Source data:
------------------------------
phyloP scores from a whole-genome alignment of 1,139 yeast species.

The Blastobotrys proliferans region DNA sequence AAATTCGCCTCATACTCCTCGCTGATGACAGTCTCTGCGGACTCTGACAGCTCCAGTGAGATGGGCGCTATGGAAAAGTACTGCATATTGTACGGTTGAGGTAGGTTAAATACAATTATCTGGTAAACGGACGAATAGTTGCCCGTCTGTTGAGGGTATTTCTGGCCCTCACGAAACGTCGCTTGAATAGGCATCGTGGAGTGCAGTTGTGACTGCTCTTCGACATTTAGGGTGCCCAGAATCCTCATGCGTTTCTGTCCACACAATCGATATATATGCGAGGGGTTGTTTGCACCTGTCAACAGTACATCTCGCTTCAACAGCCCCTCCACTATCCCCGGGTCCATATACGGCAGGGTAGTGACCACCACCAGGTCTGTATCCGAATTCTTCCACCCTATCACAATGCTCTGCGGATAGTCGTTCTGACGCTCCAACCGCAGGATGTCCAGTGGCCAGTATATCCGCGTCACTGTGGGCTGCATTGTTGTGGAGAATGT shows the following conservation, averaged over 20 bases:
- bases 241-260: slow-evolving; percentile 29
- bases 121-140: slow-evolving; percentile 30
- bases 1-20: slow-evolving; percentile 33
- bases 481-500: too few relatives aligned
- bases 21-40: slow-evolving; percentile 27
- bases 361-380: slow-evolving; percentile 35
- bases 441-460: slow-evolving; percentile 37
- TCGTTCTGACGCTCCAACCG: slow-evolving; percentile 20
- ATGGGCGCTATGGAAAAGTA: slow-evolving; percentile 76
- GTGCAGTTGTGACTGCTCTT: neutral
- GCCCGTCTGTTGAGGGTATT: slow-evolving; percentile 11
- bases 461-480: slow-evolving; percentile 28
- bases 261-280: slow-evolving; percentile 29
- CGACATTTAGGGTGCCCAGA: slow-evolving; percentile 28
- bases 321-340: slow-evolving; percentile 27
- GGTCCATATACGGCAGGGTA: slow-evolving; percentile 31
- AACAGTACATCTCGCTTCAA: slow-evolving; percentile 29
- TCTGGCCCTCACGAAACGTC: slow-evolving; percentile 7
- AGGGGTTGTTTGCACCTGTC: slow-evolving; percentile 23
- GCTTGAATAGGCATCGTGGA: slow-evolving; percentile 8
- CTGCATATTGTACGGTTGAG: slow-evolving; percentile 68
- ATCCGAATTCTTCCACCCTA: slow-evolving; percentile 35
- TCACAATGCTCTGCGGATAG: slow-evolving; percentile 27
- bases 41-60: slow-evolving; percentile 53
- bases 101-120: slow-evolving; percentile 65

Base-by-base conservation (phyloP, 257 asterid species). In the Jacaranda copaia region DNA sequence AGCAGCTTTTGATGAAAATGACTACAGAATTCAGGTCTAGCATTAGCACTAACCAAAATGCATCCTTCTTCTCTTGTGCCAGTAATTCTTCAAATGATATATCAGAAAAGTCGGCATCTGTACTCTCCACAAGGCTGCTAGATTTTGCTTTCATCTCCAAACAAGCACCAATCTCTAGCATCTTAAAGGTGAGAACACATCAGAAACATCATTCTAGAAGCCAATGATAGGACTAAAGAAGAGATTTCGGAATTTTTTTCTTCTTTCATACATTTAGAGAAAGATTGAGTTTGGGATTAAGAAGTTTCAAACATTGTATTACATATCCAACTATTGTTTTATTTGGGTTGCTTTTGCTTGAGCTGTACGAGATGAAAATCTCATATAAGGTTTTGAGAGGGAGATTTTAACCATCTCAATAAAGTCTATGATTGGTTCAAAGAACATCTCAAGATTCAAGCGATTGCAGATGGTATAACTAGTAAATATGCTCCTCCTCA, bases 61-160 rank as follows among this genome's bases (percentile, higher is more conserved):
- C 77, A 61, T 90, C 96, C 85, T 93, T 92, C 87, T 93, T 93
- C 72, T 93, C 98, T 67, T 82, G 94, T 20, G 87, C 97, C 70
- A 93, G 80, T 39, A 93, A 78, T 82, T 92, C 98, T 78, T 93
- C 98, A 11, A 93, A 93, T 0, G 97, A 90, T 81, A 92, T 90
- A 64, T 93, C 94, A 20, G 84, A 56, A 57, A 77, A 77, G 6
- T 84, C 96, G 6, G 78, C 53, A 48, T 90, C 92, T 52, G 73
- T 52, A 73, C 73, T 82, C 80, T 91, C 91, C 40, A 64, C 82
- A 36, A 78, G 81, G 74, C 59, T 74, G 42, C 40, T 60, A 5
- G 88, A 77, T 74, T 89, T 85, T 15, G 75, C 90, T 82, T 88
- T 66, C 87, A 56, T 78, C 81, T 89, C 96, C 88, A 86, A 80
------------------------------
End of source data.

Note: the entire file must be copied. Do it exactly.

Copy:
phyloP scores from a whole-genome alignment of 1,139 yeast species.

The Blastobotrys proliferans region DNA sequence AAATTCGCCTCATACTCCTCGCTGATGACAGTCTCTGCGGACTCTGACAGCTCCAGTGAGATGGGCGCTATGGAAAAGTACTGCATATTGTACGGTTGAGGTAGGTTAAATACAATTATCTGGTAAACGGACGAATAGTTGCCCGTCTGTTGAGGGTATTTCTGGCCCTCACGAAACGTCGCTTGAATAGGCATCGTGGAGTGCAGTTGTGACTGCTCTTCGACATTTAGGGTGCCCAGAATCCTCATGCGTTTCTGTCCACACAATCGATATATATGCGAGGGGTTGTTTGCACCTGTCAACAGTACATCTCGCTTCAACAGCCCCTCCACTATCCCCGGGTCCATATACGGCAGGGTAGTGACCACCACCAGGTCTGTATCCGAATTCTTCCACCCTATCACAATGCTCTGCGGATAGTCGTTCTGACGCTCCAACCGCAGGATGTCCAGTGGCCAGTATATCCGCGTCACTGTGGGCTGCATTGTTGTGGAGAATGT shows the following conservation, averaged over 20 bases:
- bases 241-260: slow-evolving; percentile 29
- bases 121-140: slow-evolving; percentile 30
- bases 1-20: slow-evolving; percentile 33
- bases 481-500: too few relatives aligned
- bases 21-40: slow-evolving; percentile 27
- bases 361-380: slow-evolving; percentile 35
- bases 441-460: slow-evolving; percentile 37
- TCGTTCTGACGCTCCAACCG: slow-evolving; percentile 20
- ATGGGCGCTATGGAAAAGTA: slow-evolving; percentile 76
- GTGCAGTTGTGACTGCTCTT: neutral
- GCCCGTCTGTTGAGGGTATT: slow-evolving; percentile 11
- bases 461-480: slow-evolving; percentile 28
- bases 261-280: slow-evolving; percentile 29
- CGACATTTAGGGTGCCCAGA: slow-evolving; percentile 28
- bases 321-340: slow-evolving; percentile 27
- GGTCCATATACGGCAGGGTA: slow-evolving; percentile 31
- AACAGTACATCTCGCTTCAA: slow-evolving; percentile 29
- TCTGGCCCTCACGAAACGTC: slow-evolving; percentile 7
- AGGGGTTGTTTGCACCTGTC: slow-evolving; percentile 23
- GCTTGAATAGGCATCGTGGA: slow-evolving; percentile 8
- CTGCATATTGTACGGTTGAG: slow-evolving; percentile 68
- ATCCGAATTCTTCCACCCTA: slow-evolving; percentile 35
- TCACAATGCTCTGCGGATAG: slow-evolving; percentile 27
- bases 41-60: slow-evolving; percentile 53
- bases 101-120: slow-evolving; percentile 65

Base-by-base conservation (phyloP, 257 asterid species). In the Jacaranda copaia region DNA sequence AGCAGCTTTTGATGAAAATGACTACAGAATTCAGGTCTAGCATTAGCACTAACCAAAATGCATCCTTCTTCTCTTGTGCCAGTAATTCTTCAAATGATATATCAGAAAAGTCGGCATCTGTACTCTCCACAAGGCTGCTAGATTTTGCTTTCATCTCCAAACAAGCACCAATCTCTAGCATCTTAAAGGTGAGAACACATCAGAAACATCATTCTAGAAGCCAATGATAGGACTAAAGAAGAGATTTCGGAATTTTTTTCTTCTTTCATACATTTAGAGAAAGATTGAGTTTGGGATTAAGAAGTTTCAAACATTGTATTACATATCCAACTATTGTTTTATTTGGGTTGCTTTTGCTTGAGCTGTACGAGATGAAAATCTCATATAAGGTTTTGAGAGGGAGATTTTAACCATCTCAATAAAGTCTATGATTGGTTCAAAGAACATCTCAAGATTCAAGCGATTGCAGATGGTATAACTAGTAAATATGCTCCTCCTCA, bases 61-160 rank as follows among this genome's bases (percentile, higher is more conserved):
- C 77, A 61, T 90, C 96, C 85, T 93, T 92, C 87, T 93, T 93
- C 72, T 93, C 98, T 67, T 82, G 94, T 20, G 87, C 97, C 70
- A 93, G 80, T 39, A 93, A 78, T 82, T 92, C 98, T 78, T 93
- C 98, A 11, A 93, A 93, T 0, G 97, A 90, T 81, A 92, T 90
- A 64, T 93, C 94, A 20, G 84, A 56, A 57, A 77, A 77, G 6
- T 84, C 96, G 6, G 78, C 53, A 48, T 90, C 92, T 52, G 73
- T 52, A 73, C 73, T 82, C 80, T 91, C 91, C 40, A 64, C 82
- A 36, A 78, G 81, G 74, C 59, T 74, G 42, C 40, T 60, A 5
- G 88, A 77, T 74, T 89, T 85, T 15, G 75, C 90, T 82, T 88
- T 66, C 87, A 56, T 78, C 81, T 89, C 96, C 88, A 86, A 80